It use to be that nothing made us happier than duct tape, a pile of cardboard scraps and a pair of sharp scissors. We could make anything. Just this past week, I watched as my kids made a jetpack from a cardboard box, PVC pipe and an ample amount of broken toys and colored duct tape. Jude Pullen is a Product Designer at Dyson who still knows the possibilities a pile of discarded material holds. He’s following up on the passion with a new site that introduces Design Modeling with the tips, tools and techniques to make you the master of cardboard cuts, joints, folds and more.
Jude is a Product Design Engineer who turns clay, has a passion for architecture and makes physical models of consumer products with cardboard. Yes, people still do that. He does the later so well in fact, that he wants to show you how to do it.
For Jude, cardboard modelling has been a means to and end, working with people from around the world, to create a physical model of an idea. He grew up in Cumbria, England where the seed for his interests was first planted. As some will be able to relate to the boredom that hits you as a child, you turn to making objects with items your parents probably didn’t want you tearing apart. Soon, you realize, cardboard is a safe (and usually plentiful) resource. This same interest led Jude to create more functional objects and eventually build prototypes in a professional environment.
I asked what he thought the advantage was of using cardboard modeling over digital modeling or even rapid prototyping (RP).
“I’d simply say I’m not wishing to create a ‘them & us’ over it, rather that it is best used at the early stages to get a ‘feel’ for the product and to open discussion with either your clients or your mind/thinking/etc. I also think you can get ‘CAD-eye’ as we call it at work, so making the model avoids any silly assembly issues or some laughable wall-thicknesses, etc. I’m sure we’ve all been there!”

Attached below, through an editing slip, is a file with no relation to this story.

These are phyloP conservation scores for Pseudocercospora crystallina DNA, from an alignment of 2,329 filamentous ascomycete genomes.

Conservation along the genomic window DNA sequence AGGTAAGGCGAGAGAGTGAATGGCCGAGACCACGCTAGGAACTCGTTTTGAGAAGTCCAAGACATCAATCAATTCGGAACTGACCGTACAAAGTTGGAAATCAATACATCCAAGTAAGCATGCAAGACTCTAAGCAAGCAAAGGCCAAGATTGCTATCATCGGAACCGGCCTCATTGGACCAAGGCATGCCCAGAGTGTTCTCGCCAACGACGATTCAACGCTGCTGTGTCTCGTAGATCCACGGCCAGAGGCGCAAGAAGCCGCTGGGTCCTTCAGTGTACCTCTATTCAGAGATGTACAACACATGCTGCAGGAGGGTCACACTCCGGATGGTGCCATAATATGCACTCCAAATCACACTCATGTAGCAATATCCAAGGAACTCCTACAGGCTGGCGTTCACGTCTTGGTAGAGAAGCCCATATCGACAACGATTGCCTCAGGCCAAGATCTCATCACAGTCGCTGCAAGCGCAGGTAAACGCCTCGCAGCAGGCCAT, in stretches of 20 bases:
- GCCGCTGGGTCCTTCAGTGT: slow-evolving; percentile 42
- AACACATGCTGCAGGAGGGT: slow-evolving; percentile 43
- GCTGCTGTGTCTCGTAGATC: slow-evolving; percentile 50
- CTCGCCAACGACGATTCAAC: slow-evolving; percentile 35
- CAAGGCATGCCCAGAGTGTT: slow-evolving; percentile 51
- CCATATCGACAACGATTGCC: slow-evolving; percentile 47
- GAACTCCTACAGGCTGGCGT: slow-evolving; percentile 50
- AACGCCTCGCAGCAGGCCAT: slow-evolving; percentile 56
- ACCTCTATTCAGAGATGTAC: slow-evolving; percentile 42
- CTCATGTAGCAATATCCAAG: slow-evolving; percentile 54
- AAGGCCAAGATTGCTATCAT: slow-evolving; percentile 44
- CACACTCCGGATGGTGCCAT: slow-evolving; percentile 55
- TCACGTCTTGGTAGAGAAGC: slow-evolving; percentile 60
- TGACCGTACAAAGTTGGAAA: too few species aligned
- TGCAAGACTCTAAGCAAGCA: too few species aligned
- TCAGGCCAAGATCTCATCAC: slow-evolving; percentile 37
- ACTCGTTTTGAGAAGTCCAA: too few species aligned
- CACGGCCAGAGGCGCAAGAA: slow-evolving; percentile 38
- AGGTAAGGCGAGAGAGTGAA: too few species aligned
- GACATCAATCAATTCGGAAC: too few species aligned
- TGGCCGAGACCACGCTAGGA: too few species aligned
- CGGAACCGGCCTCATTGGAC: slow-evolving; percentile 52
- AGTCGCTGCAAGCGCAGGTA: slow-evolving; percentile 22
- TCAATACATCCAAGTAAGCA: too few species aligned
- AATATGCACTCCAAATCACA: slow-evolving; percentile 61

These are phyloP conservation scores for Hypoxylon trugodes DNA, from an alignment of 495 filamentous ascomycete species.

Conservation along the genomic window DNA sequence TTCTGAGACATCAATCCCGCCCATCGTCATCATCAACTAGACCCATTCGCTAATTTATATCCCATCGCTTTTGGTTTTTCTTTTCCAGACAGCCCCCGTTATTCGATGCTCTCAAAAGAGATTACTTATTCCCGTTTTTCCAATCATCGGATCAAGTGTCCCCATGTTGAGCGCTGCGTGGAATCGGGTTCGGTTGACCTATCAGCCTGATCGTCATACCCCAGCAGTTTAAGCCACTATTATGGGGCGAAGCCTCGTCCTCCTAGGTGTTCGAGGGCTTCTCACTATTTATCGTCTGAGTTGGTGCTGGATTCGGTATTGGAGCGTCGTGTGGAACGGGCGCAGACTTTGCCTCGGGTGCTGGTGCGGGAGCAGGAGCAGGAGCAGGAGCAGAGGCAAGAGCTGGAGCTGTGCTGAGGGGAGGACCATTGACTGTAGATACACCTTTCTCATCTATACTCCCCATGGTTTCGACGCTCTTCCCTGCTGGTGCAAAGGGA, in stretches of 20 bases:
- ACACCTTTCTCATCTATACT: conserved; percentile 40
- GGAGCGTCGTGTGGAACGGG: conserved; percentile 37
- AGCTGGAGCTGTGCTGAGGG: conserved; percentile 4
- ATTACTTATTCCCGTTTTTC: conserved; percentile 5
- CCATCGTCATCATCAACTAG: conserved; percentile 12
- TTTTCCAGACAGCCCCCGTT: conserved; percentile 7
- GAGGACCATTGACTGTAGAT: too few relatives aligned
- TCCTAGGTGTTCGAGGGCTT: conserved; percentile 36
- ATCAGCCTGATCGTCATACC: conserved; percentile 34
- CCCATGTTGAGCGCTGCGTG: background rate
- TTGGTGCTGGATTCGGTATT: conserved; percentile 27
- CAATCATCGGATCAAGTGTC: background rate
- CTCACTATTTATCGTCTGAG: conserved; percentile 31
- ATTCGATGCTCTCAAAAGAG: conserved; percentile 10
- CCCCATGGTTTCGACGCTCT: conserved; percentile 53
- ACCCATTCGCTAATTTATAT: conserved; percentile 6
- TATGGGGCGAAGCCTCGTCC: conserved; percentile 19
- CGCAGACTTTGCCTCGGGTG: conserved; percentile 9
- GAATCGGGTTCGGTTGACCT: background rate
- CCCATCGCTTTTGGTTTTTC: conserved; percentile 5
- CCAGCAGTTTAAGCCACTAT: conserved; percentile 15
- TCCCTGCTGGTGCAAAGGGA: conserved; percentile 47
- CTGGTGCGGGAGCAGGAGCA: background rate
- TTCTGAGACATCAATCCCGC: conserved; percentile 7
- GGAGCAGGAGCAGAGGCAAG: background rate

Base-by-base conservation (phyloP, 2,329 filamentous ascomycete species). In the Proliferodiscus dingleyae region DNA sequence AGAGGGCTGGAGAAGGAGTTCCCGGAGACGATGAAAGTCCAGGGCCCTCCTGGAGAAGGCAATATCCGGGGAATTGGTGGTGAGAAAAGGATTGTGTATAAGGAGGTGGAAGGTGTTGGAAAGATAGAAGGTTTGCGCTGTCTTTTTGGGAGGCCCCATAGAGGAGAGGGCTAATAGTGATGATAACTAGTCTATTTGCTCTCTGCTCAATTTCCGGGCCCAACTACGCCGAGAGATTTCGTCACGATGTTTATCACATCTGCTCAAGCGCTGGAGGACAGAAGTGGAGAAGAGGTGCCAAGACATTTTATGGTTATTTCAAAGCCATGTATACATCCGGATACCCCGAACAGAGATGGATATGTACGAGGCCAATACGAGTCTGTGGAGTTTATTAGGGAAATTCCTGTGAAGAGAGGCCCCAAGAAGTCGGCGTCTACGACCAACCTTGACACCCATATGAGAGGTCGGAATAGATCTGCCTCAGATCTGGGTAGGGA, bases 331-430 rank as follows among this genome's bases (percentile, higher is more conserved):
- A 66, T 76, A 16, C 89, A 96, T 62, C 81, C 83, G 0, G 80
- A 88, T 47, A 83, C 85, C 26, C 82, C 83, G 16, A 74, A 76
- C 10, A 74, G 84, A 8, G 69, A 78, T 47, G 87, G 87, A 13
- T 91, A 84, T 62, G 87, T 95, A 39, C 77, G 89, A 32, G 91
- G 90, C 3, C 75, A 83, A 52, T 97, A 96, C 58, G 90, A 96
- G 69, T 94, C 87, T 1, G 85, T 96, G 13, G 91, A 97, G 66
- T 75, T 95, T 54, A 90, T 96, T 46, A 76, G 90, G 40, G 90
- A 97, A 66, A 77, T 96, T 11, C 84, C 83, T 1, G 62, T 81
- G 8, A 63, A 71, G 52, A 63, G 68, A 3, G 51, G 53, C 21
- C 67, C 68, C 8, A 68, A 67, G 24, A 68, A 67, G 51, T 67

Indeed we have. ‘CAD-eye’ is more contagious, more prevalent and less easy to spot than even pink-eye. It’s nice to know the cure is a healthy amount of cardboard and glue. Jude has many videos and how-to’s planned for the site, showing you exactly how he approaches each project and most importantly, completes each project. His first project goes through the simple process of constructing a cardboard case for a $25 Raspberry Pi computer. Below is an example of these fabulous videos from Jude, showing you the difference in blades and how to choose the best cutting tool for the job.
Physical or Digital?
I think we would all agree that slicing through foam to make a giant robot fist on a cool summer day is a great feeling… granted you’re not slicing through your hand as well. But, on the professional side, is a physical model superior to digital models and renderings when having a discussion with a client? While you may work with sketches, 3D renderings or physical prototypes, which is more appropriate to present to a client? Do you provide a clean rendering with tight gaps and pristine surfacing, only to risk the sight of physical flaws later with a hand-made or rapid prototyped version? I think there is space for both and glad to see Jude providing a resource for people to learn more.